Various factors have been identified to influence the intracranial collaterals. In our study, only coronary heart disease (CHD) was recognized as a statistically significant variable leading to poor collaterals (mCT). This observation might be due to the lower ejection fraction in CHD patients, which secondarily leads to poor intracranial blood flow and collateral formation. Hypertensive and hyperglycemic patients were also noted to have poor mCT collaterals, but the values were not statistically significant. Prior studies involving angiography also indicated that patients with hyperglycemia had poor collaterals, but they did not achieve independent predictor status in multivariate analysis. Atrial fibrillation and smoking had no significant influence on intracranial collaterals in both single and multiphase angiography in our study, as noted in MRCLEAN (Multicenter Randomized Clinical Trial of Endovascular Treatment of Acute Ischemic Stroke in the Netherlands). The overall good outcome predictors in our study were baseline ASPECTS, NIHSS at admission, mechanical thrombectomy procedure, and multiphase collaterals. Among these, mCT collateral was found to be the most significant predictor, followed by mechanical thrombectomy.
A study by Menon et al. employed data from the PRoveIT (Precise and Rapid assessment of collaterals using multiphase CT angiography in the triage of patients with acute ischemic stroke for interarterial therapy) study encompassing 147 patients. Unlike this work that included not only acute stroke patients admitted within 12 hours but also distal and nonocclusion cases, our research encompassed only those who presented within 8 hours and exhibited major vessel occlusion. Hence, our work is likely to be more informative in terms of routine clinical practice involving patients in the therapeutic window. In this research, ROC analysis showed a C-statistic value of 0.6 for the mCT collateral score in predicting mRS at 90 days, and it was superior to the sCT scoring. In our study, the C-statistic for mCT collateral scoring was much higher at 0.85 and was inferred to considerably surpass the sCT scoring.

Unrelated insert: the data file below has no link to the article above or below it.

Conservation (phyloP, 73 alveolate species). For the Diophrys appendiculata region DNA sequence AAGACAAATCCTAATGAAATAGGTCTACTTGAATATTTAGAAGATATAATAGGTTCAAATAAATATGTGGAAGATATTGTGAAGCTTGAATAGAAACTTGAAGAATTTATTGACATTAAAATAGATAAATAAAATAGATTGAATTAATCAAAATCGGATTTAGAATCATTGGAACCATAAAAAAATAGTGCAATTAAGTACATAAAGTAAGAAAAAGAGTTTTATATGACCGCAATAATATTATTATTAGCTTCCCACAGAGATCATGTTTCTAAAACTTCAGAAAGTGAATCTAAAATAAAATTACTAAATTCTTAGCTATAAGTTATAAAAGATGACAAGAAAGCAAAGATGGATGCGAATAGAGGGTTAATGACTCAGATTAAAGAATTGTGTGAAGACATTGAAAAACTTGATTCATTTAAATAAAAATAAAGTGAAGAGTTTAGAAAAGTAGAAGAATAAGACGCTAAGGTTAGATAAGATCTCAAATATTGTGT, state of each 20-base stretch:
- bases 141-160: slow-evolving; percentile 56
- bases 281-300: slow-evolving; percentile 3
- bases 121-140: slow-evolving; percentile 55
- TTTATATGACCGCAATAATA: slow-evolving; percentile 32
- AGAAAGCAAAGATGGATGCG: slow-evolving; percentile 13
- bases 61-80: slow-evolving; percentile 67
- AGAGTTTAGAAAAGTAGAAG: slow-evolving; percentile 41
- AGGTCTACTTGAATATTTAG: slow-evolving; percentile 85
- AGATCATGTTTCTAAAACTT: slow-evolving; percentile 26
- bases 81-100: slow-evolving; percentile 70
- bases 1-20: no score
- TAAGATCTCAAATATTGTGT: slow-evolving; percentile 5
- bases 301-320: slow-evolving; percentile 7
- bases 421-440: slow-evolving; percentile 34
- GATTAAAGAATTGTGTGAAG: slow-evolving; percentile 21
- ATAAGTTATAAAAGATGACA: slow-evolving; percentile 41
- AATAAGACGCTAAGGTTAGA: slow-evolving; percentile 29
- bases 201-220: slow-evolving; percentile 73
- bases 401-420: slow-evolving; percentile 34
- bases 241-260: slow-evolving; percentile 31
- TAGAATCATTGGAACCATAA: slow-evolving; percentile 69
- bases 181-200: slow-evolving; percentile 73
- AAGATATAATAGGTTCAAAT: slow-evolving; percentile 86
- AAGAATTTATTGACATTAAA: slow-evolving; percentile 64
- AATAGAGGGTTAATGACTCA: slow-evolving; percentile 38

In the investigation by Flores et al., poor collaterals in mCT angiography predicted progression to malignant MCA infarction. On multivariate analysis, mCT collateral was the only independent predictor of malignant stroke, which agrees with our results in correlating well with the 24-hour infarct volume measured using CT ASPECTS. Recently, a study by García Tornel et al evaluated the use of mCT angiography in acute stroke patients treated with endovascular reperfusion. In this research, only age and mCT angiography were shown to be the independent predictors of functional outcome on performing logistic regression analysis. In our study, ASPECTS and NIHSS scores were also identified to be the independent predictors of functional outcome. In the investigation by García Tornel et al, even though symptomatic hemorrhagic transformation was less in patients with good mCT collaterals, it did not attain a level of statistical significance. However, in our study, none of the patients with good mCT collaterals developed PH2 type of bleeding, whereas 18% of those with poor collaterals experienced the bleeding.
Ours was a prospective study that included consecutive cases of acute anterior circulation ischemic stroke. However, there are a few limitations. Although ours was one of the largest prospective studies that assessed intracranial collaterals by using the multiphasic collateral system, the number of patients was limited. Besides, we did not include the posterior circulation and isolated ACA circulation strokes in which the role of mCT collaterals must be analyzed. The strength of our study lies in the meticulous readings of our experienced neuroradiologists and the assessment of interobserver kappa.
The results of our research establish that mCT angiography is significantly more efficient than the traditional single-phase method in predicting the early radiological and functional outcomes as well as the long-term functional independence. The presence of good mCT collateral scoring was one of the strongest predictors of long-term functional independence, irrespective of the endovascular management. The mCT collateral scoring system was highly accurate and specific in predicting the hemorrhagic transformation of acute infarcts. A cutoff value of 4 or above was shown to predict a good functional independence.
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[Table 1], [Table 2], [Table 3], [Table 4]